A Brisbane tenant, Siobhan, spent weeks trying to resolve a problem with an oven before asking the RTA for help.
Shortly after moving into her apartment, tenant Siobhan noticed that the dial on the oven was worn. As she could not be sure of the oven’s temperature or setting, she wasn’t able to use the oven. Siobhan told her agent about the problem, and it took 6 months for the oven dial to be replaced.
The oven then broke down completely. Siobhan phoned the agent, and a few weeks later sent him a written maintenance request.
The following month an electrician came and said the thermostat had to be replaced. Six weeks after that, the oven was repaired, but the face plate overheated and risked burning anyone who accidentally touched it.
Siobhan immediately notified the agent. The electrician returned 2 weeks later and determined the oven needed a new face plate.
At this point, Siobhan lodged a Dispute resolution request (Form 16) with the RTA and an RTA conciliator facilitated discussion between the tenant and agent.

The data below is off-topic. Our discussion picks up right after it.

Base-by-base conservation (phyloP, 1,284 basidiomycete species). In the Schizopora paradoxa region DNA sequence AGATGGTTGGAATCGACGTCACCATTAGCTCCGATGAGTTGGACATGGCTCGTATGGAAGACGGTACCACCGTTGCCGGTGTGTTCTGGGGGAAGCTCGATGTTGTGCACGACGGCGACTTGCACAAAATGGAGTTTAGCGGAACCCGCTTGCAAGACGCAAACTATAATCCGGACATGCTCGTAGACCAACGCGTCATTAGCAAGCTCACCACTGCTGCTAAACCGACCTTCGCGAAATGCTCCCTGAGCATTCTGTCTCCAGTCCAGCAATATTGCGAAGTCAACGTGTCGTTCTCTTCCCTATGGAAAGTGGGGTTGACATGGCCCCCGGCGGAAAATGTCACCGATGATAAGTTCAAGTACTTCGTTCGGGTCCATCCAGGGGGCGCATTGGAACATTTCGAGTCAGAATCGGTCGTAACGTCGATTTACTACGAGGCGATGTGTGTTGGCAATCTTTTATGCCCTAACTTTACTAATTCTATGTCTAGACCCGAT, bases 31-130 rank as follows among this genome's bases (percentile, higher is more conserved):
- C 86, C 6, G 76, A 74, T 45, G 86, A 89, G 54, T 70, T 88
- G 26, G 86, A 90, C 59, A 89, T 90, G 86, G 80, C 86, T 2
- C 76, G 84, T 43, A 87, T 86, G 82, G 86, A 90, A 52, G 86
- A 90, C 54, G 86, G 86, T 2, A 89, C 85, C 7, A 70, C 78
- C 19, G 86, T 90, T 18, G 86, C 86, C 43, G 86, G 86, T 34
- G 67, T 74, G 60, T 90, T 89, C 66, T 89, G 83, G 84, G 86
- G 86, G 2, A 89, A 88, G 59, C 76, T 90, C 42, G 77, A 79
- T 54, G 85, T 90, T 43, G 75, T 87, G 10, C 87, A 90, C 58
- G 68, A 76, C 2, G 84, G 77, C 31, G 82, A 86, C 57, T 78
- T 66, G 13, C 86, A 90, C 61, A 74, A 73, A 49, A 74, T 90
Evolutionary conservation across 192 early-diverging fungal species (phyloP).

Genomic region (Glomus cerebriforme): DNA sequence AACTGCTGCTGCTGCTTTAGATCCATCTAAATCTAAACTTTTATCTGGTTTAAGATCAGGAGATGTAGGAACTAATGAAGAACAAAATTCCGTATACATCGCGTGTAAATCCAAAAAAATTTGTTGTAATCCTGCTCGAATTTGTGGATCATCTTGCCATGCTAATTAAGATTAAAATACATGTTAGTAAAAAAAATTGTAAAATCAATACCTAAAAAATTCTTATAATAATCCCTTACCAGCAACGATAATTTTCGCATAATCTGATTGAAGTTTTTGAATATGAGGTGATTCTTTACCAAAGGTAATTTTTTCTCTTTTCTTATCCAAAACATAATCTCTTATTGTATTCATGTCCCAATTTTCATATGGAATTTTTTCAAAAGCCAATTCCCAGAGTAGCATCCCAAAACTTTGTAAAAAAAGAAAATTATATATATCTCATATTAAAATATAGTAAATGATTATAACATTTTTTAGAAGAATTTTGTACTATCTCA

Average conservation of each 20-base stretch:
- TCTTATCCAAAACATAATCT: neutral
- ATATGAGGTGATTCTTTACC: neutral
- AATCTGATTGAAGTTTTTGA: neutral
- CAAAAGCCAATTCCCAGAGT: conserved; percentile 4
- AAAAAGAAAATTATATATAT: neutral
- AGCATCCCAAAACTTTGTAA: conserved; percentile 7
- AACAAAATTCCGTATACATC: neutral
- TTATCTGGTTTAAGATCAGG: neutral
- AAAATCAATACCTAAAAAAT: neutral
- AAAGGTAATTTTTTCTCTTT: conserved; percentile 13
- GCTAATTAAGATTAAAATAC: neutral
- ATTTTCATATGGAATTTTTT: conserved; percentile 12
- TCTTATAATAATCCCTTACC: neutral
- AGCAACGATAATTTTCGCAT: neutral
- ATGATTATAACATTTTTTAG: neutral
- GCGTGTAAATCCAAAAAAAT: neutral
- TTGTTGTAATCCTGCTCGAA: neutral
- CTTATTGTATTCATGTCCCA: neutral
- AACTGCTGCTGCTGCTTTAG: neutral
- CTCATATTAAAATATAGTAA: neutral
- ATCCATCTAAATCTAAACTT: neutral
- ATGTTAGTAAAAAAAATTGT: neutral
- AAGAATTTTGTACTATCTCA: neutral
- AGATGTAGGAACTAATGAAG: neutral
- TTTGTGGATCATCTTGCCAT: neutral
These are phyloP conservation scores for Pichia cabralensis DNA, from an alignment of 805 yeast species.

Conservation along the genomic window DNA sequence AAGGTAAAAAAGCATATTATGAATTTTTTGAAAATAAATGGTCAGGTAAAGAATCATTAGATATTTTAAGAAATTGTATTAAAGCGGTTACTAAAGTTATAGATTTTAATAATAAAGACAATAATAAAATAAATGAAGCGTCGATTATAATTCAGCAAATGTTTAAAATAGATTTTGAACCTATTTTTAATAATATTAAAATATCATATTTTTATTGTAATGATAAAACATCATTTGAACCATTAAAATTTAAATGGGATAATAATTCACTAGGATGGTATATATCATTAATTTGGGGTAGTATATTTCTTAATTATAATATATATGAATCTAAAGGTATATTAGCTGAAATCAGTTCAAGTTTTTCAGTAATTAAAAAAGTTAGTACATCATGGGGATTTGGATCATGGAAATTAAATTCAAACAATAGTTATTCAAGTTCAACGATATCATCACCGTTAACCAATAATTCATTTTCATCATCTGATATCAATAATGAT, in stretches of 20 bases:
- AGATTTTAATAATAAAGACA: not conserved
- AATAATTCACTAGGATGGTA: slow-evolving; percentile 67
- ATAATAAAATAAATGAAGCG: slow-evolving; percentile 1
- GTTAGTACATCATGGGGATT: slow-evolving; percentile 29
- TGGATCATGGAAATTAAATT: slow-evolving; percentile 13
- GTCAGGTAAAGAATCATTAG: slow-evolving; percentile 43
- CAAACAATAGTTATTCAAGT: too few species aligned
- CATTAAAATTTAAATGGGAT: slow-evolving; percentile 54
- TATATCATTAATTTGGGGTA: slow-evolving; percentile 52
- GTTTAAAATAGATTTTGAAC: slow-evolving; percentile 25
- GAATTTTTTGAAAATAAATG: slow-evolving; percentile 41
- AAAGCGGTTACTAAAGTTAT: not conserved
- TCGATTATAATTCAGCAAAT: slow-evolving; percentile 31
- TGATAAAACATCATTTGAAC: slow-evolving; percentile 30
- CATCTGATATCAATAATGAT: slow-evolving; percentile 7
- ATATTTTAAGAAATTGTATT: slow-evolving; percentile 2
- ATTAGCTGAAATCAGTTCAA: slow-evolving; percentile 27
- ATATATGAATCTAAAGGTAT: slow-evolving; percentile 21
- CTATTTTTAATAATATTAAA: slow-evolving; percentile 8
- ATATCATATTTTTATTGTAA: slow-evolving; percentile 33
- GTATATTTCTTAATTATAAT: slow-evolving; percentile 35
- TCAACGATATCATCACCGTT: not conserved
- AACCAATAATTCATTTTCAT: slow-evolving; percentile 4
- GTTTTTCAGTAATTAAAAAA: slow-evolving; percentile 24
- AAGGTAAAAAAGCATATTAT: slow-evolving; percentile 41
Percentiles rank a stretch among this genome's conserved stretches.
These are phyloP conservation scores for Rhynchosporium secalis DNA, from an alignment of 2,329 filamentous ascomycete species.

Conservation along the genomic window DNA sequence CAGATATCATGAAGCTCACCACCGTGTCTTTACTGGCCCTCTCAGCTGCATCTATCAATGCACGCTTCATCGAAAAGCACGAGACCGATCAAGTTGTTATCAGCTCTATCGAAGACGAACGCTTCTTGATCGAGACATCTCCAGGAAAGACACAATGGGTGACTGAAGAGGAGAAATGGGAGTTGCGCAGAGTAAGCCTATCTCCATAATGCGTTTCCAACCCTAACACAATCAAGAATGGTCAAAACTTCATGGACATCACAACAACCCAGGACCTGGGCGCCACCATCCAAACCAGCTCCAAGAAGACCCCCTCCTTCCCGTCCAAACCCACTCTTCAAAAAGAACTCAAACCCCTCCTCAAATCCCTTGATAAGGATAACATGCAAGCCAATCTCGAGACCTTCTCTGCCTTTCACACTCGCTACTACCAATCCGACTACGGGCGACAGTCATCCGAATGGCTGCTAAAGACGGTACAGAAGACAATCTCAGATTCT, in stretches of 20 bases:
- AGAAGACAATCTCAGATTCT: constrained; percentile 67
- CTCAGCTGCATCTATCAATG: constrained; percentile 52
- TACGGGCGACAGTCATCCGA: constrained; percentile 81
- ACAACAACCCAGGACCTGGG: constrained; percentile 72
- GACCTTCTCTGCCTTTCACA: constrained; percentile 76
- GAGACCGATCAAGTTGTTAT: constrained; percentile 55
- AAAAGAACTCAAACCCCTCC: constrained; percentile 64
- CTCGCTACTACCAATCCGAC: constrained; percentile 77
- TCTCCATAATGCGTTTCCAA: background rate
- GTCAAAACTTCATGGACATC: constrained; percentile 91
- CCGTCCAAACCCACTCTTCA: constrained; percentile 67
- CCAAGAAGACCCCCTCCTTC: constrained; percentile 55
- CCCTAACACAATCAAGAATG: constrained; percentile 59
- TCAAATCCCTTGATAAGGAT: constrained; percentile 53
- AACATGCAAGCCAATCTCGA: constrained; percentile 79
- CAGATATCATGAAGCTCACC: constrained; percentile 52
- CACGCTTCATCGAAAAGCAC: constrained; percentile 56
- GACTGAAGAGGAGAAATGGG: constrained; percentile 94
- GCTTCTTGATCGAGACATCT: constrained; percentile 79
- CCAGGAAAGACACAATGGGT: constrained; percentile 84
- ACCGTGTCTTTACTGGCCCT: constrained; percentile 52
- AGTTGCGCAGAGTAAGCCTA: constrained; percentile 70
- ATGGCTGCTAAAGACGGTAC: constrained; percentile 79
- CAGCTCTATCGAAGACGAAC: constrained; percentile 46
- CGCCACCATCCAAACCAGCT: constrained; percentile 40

Siobhan sought $55 per week rent reduction, dated from her written notification to the agent and continuing until the oven was fixed or the tenancy agreement ended.
After negotiations in which offers were put forward by both sides, the owner said he was willing to allow a rent reduction of $38 per week for the agreed period.
Siobhan accepted the offer and the conciliator drew up a Conciliation Agreement, which became legally binding once it had been signed by Siobhan, the agent and the owner.
RTA Senior Conciliator Mandi Lewis said this case was part of a growing number of disputes prompted by general repairs and maintenance.
“It is the lessor or agent’s responsibility to maintain the property in good condition, while the tenant must keep the property clean and undamaged,” Ms Lewis said.
“If repairs are needed, most agents require the tenant to log a maintenance request.”
She said that if the problem wasn’t fixed the tenant could issue the lessor/agent a Notice to remedy breach (Form 11).
If no agreement is reached during the RTA’s free dispute resolution process, an application could be lodged to have the matter heard by the Queensland Civil and Administrative Tribunal (the Tribunal) where an adjudicator would determine the outcome.
Source: RTA April – May 2012 Newsletter